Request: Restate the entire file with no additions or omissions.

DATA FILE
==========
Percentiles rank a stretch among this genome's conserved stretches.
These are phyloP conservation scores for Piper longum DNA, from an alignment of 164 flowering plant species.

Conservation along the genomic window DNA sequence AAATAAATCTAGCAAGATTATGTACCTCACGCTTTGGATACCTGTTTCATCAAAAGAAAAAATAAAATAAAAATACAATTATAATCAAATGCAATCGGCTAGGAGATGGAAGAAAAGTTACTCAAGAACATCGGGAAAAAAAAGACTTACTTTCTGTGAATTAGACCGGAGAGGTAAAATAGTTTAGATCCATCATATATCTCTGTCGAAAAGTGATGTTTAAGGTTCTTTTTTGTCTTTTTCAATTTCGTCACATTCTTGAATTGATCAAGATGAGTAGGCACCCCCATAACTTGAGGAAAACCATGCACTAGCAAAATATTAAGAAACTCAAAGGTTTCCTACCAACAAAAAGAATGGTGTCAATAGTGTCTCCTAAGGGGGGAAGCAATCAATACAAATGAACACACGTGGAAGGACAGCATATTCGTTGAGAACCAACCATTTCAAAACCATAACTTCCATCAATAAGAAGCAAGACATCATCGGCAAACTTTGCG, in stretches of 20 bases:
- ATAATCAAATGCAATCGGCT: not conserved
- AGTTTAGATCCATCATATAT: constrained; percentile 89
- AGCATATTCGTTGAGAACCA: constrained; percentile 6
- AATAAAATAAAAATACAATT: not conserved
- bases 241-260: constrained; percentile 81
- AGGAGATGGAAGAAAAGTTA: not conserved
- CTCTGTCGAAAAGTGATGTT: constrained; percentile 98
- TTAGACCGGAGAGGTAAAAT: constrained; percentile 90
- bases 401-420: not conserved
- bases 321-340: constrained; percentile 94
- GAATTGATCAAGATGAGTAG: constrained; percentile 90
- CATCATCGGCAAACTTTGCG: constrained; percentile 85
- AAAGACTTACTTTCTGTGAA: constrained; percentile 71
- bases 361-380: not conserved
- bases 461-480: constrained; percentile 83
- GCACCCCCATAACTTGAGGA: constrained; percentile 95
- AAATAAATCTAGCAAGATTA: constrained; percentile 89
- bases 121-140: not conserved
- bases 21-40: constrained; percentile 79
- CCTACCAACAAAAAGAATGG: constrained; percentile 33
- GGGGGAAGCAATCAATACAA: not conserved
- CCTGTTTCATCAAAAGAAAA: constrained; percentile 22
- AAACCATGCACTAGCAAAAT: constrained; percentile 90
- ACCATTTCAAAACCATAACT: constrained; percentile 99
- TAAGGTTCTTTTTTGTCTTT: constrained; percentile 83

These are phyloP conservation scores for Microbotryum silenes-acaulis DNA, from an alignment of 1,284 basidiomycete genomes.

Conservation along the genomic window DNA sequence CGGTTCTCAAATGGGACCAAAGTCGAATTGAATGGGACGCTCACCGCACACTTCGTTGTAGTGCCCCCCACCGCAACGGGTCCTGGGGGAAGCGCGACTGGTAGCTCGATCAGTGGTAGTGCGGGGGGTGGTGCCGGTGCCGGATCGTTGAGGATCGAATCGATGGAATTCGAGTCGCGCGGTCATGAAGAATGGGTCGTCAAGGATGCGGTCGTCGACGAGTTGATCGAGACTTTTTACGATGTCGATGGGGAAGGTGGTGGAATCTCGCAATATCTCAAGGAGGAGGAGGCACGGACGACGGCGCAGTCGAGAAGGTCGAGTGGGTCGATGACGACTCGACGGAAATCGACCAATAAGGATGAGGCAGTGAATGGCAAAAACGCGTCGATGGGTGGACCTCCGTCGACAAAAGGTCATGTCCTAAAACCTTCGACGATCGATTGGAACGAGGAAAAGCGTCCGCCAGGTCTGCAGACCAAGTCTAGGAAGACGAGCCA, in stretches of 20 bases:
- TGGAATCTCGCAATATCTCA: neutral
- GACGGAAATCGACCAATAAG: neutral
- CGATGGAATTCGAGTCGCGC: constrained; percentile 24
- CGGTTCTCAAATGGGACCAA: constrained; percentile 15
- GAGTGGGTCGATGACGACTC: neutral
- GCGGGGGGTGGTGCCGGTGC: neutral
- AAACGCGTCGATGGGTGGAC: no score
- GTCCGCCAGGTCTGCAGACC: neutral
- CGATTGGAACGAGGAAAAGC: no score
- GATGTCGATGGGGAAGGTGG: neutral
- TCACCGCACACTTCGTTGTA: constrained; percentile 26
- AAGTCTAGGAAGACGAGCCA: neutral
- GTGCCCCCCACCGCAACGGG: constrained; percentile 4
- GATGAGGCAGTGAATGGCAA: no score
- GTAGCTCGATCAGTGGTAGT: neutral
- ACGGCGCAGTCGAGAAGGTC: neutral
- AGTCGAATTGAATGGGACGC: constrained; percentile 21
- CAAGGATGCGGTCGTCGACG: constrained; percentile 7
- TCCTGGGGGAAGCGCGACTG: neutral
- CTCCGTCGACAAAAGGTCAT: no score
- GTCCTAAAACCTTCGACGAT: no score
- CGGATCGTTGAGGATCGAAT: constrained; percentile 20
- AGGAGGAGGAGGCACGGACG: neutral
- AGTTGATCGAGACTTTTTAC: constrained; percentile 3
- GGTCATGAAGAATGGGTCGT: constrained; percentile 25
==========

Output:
Percentiles rank a stretch among this genome's conserved stretches.
These are phyloP conservation scores for Piper longum DNA, from an alignment of 164 flowering plant species.

Conservation along the genomic window DNA sequence AAATAAATCTAGCAAGATTATGTACCTCACGCTTTGGATACCTGTTTCATCAAAAGAAAAAATAAAATAAAAATACAATTATAATCAAATGCAATCGGCTAGGAGATGGAAGAAAAGTTACTCAAGAACATCGGGAAAAAAAAGACTTACTTTCTGTGAATTAGACCGGAGAGGTAAAATAGTTTAGATCCATCATATATCTCTGTCGAAAAGTGATGTTTAAGGTTCTTTTTTGTCTTTTTCAATTTCGTCACATTCTTGAATTGATCAAGATGAGTAGGCACCCCCATAACTTGAGGAAAACCATGCACTAGCAAAATATTAAGAAACTCAAAGGTTTCCTACCAACAAAAAGAATGGTGTCAATAGTGTCTCCTAAGGGGGGAAGCAATCAATACAAATGAACACACGTGGAAGGACAGCATATTCGTTGAGAACCAACCATTTCAAAACCATAACTTCCATCAATAAGAAGCAAGACATCATCGGCAAACTTTGCG, in stretches of 20 bases:
- ATAATCAAATGCAATCGGCT: not conserved
- AGTTTAGATCCATCATATAT: constrained; percentile 89
- AGCATATTCGTTGAGAACCA: constrained; percentile 6
- AATAAAATAAAAATACAATT: not conserved
- bases 241-260: constrained; percentile 81
- AGGAGATGGAAGAAAAGTTA: not conserved
- CTCTGTCGAAAAGTGATGTT: constrained; percentile 98
- TTAGACCGGAGAGGTAAAAT: constrained; percentile 90
- bases 401-420: not conserved
- bases 321-340: constrained; percentile 94
- GAATTGATCAAGATGAGTAG: constrained; percentile 90
- CATCATCGGCAAACTTTGCG: constrained; percentile 85
- AAAGACTTACTTTCTGTGAA: constrained; percentile 71
- bases 361-380: not conserved
- bases 461-480: constrained; percentile 83
- GCACCCCCATAACTTGAGGA: constrained; percentile 95
- AAATAAATCTAGCAAGATTA: constrained; percentile 89
- bases 121-140: not conserved
- bases 21-40: constrained; percentile 79
- CCTACCAACAAAAAGAATGG: constrained; percentile 33
- GGGGGAAGCAATCAATACAA: not conserved
- CCTGTTTCATCAAAAGAAAA: constrained; percentile 22
- AAACCATGCACTAGCAAAAT: constrained; percentile 90
- ACCATTTCAAAACCATAACT: constrained; percentile 99
- TAAGGTTCTTTTTTGTCTTT: constrained; percentile 83

These are phyloP conservation scores for Microbotryum silenes-acaulis DNA, from an alignment of 1,284 basidiomycete genomes.

Conservation along the genomic window DNA sequence CGGTTCTCAAATGGGACCAAAGTCGAATTGAATGGGACGCTCACCGCACACTTCGTTGTAGTGCCCCCCACCGCAACGGGTCCTGGGGGAAGCGCGACTGGTAGCTCGATCAGTGGTAGTGCGGGGGGTGGTGCCGGTGCCGGATCGTTGAGGATCGAATCGATGGAATTCGAGTCGCGCGGTCATGAAGAATGGGTCGTCAAGGATGCGGTCGTCGACGAGTTGATCGAGACTTTTTACGATGTCGATGGGGAAGGTGGTGGAATCTCGCAATATCTCAAGGAGGAGGAGGCACGGACGACGGCGCAGTCGAGAAGGTCGAGTGGGTCGATGACGACTCGACGGAAATCGACCAATAAGGATGAGGCAGTGAATGGCAAAAACGCGTCGATGGGTGGACCTCCGTCGACAAAAGGTCATGTCCTAAAACCTTCGACGATCGATTGGAACGAGGAAAAGCGTCCGCCAGGTCTGCAGACCAAGTCTAGGAAGACGAGCCA, in stretches of 20 bases:
- TGGAATCTCGCAATATCTCA: neutral
- GACGGAAATCGACCAATAAG: neutral
- CGATGGAATTCGAGTCGCGC: constrained; percentile 24
- CGGTTCTCAAATGGGACCAA: constrained; percentile 15
- GAGTGGGTCGATGACGACTC: neutral
- GCGGGGGGTGGTGCCGGTGC: neutral
- AAACGCGTCGATGGGTGGAC: no score
- GTCCGCCAGGTCTGCAGACC: neutral
- CGATTGGAACGAGGAAAAGC: no score
- GATGTCGATGGGGAAGGTGG: neutral
- TCACCGCACACTTCGTTGTA: constrained; percentile 26
- AAGTCTAGGAAGACGAGCCA: neutral
- GTGCCCCCCACCGCAACGGG: constrained; percentile 4
- GATGAGGCAGTGAATGGCAA: no score
- GTAGCTCGATCAGTGGTAGT: neutral
- ACGGCGCAGTCGAGAAGGTC: neutral
- AGTCGAATTGAATGGGACGC: constrained; percentile 21
- CAAGGATGCGGTCGTCGACG: constrained; percentile 7
- TCCTGGGGGAAGCGCGACTG: neutral
- CTCCGTCGACAAAAGGTCAT: no score
- GTCCTAAAACCTTCGACGAT: no score
- CGGATCGTTGAGGATCGAAT: constrained; percentile 20
- AGGAGGAGGAGGCACGGACG: neutral
- AGTTGATCGAGACTTTTTAC: constrained; percentile 3
- GGTCATGAAGAATGGGTCGT: constrained; percentile 25